1.2. Online commercial practices occurring on social media or comparison websites are covered by the definition

Social media, which include blogs, social networking sites, have become important avenues for commercial practices, especially hidden ones. They are sometimes used by traders to promote and advertise their products.

For example, several Member States have reported that cosmetic companies have paid bloggers to promote and advertise their products on a blog aimed at teenagers, unbeknownst to other users. In such cases, the authorities considered that the bloggers concerned were engaging in hidden commercial practices.

Unfair commercial practices may also occur on price comparison websites. An obvious case is when an online price comparison service belongs or is linked to a trader and is used to advertise its products. For example, the site "quiestlemoinscher.com" (literally "whoisthecheapest.com"), a grocery price comparison service created by a French major supermarket company, was considered by French courts to be a trader's website and a tool for comparative advertising[7].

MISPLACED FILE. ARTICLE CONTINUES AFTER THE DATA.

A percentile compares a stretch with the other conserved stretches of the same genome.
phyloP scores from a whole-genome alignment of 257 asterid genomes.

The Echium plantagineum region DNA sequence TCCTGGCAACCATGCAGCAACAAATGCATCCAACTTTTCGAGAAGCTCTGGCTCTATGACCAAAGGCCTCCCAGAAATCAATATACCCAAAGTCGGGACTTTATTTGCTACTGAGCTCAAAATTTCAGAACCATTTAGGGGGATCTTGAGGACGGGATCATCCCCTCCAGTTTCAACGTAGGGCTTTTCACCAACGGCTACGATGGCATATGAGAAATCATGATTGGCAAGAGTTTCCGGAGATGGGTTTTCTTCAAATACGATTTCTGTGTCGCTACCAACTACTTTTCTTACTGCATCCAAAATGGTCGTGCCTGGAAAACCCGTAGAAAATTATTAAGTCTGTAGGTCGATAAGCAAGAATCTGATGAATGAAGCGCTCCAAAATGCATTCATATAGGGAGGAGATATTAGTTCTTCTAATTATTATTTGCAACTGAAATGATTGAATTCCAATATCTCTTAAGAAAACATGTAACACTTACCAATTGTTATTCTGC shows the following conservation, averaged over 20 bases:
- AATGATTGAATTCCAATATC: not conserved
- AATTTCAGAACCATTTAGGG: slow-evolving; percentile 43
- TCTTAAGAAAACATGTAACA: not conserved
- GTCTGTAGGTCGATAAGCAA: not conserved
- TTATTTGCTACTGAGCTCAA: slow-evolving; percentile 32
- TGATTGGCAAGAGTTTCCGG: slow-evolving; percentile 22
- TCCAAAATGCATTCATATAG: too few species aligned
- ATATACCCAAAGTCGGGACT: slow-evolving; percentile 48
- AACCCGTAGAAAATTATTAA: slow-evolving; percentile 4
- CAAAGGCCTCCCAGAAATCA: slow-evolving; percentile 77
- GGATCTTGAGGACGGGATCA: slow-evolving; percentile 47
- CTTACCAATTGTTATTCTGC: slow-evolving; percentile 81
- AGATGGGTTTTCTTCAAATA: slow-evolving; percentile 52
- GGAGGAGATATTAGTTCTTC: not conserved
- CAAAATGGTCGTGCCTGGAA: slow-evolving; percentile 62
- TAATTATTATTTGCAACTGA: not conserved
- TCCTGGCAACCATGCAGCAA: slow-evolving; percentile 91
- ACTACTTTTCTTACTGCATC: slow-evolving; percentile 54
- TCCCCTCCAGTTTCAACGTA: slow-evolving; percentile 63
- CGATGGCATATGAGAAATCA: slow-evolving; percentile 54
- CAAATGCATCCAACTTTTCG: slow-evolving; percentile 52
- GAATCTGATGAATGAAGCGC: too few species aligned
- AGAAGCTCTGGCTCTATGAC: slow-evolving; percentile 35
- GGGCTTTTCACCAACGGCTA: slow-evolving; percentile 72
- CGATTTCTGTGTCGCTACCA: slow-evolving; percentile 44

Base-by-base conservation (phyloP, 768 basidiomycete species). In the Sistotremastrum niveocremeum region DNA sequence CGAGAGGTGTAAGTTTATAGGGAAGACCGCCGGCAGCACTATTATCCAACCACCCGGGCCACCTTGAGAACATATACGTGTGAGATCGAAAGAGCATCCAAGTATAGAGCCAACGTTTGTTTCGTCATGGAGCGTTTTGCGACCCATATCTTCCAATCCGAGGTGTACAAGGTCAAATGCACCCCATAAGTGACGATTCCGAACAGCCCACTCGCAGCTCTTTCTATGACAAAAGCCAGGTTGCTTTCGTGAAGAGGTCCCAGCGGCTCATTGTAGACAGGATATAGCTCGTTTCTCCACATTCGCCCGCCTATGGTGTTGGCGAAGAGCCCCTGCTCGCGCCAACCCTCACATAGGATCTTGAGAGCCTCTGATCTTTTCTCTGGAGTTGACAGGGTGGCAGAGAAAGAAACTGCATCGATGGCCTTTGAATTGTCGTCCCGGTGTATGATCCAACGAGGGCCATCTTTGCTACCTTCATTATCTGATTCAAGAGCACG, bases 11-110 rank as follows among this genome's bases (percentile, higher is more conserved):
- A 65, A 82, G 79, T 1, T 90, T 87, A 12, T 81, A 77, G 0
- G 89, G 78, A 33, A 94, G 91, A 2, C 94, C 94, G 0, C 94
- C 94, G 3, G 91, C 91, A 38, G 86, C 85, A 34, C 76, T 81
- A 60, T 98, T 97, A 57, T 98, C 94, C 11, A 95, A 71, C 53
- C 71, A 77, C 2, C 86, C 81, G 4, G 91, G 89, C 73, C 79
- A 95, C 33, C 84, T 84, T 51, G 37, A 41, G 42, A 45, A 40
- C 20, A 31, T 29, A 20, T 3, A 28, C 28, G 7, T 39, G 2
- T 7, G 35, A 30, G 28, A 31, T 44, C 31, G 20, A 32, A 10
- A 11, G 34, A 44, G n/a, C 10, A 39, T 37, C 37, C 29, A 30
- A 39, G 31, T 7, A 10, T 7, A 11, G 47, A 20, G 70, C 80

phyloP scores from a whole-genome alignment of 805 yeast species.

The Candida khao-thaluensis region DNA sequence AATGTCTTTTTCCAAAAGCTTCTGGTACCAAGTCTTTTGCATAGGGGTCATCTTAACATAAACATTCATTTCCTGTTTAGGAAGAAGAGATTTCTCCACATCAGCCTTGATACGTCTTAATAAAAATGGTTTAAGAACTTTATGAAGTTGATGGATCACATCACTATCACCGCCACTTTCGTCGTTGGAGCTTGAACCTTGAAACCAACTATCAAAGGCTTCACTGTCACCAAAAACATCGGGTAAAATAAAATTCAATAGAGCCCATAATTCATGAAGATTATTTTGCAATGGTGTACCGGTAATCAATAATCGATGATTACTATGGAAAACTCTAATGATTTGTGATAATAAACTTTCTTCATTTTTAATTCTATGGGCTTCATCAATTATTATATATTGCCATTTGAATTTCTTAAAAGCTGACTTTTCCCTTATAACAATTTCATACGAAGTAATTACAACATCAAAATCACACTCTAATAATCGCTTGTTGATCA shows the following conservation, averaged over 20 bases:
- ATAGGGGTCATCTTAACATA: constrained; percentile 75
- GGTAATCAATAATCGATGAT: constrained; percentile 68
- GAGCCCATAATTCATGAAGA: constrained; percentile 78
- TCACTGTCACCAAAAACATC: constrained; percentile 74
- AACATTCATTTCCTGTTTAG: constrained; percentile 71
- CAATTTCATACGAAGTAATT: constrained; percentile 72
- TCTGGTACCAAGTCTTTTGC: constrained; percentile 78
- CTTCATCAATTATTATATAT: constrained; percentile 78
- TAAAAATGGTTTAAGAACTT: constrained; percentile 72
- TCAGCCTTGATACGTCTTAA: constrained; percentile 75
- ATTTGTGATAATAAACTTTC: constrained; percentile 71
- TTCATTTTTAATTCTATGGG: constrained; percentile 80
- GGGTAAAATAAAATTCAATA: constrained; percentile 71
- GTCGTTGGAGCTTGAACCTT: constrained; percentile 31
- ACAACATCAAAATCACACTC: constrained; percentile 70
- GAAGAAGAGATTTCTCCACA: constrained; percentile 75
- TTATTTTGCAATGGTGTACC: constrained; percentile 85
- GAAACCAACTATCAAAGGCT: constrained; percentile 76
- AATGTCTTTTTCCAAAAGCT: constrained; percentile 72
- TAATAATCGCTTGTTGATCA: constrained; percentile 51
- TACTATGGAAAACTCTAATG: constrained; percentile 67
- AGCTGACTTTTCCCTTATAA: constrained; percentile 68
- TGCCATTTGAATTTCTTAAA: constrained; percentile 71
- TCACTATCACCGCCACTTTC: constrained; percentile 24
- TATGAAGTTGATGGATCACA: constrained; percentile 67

In the case of professional but independent price comparison websites, the trader's activity consists of sourcing prices from retailers and passing this information on to consumer. Such service providers should therefore also be considered as traders and they would therefore be bound by the Directive's provisions. In such cases the criteria and methodology used by the services providers and any contractual links with certain traders would have to be disclosed to the sites' users.

However, where individuals provide price comparison information purely on a non-professional basis, they are not considered as engaging in commercial practices. Again, it is for national enforcers to assess whether such sites fall inside the Directive's scope on a case-by-case basis.


[7] Tribunal de commerce de Paris - 29 mars 2007 - Carrefour c/Galaec (la coopérative groupement d'achat des centres Leclerc).

Links to articles of the Directive